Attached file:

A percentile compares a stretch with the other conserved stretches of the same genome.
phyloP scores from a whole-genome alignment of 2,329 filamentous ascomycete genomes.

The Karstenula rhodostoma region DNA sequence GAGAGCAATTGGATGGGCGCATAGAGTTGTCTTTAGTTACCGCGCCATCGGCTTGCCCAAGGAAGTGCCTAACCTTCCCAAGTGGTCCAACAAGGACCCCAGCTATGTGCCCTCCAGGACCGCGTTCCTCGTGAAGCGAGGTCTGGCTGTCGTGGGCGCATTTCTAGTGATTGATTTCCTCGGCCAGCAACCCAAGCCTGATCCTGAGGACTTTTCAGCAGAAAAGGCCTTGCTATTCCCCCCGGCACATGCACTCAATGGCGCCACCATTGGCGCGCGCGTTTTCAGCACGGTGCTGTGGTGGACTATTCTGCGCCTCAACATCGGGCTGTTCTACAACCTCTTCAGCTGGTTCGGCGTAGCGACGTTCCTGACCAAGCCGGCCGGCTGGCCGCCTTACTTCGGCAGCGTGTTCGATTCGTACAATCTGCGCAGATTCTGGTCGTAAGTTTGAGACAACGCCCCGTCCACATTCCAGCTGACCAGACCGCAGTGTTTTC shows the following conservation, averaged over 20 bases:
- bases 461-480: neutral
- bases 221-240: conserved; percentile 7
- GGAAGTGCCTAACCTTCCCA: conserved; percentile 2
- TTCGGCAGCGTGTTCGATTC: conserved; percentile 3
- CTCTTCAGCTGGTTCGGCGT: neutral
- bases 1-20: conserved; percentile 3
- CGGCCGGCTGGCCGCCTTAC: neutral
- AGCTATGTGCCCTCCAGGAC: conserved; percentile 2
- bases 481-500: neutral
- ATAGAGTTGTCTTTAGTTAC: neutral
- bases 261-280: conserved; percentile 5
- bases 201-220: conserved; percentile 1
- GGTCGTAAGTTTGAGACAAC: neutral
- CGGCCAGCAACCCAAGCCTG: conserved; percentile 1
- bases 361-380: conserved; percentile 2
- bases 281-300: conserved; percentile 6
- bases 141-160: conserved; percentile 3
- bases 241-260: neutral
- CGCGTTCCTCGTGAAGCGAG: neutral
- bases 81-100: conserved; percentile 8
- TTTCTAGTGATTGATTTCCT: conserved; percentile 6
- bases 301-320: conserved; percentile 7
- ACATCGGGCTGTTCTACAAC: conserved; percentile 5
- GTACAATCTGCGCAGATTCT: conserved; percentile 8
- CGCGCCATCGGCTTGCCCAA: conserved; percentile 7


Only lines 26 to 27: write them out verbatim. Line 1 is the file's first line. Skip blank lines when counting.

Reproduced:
- ACATCGGGCTGTTCTACAAC: conserved; percentile 5
- GTACAATCTGCGCAGATTCT: conserved; percentile 8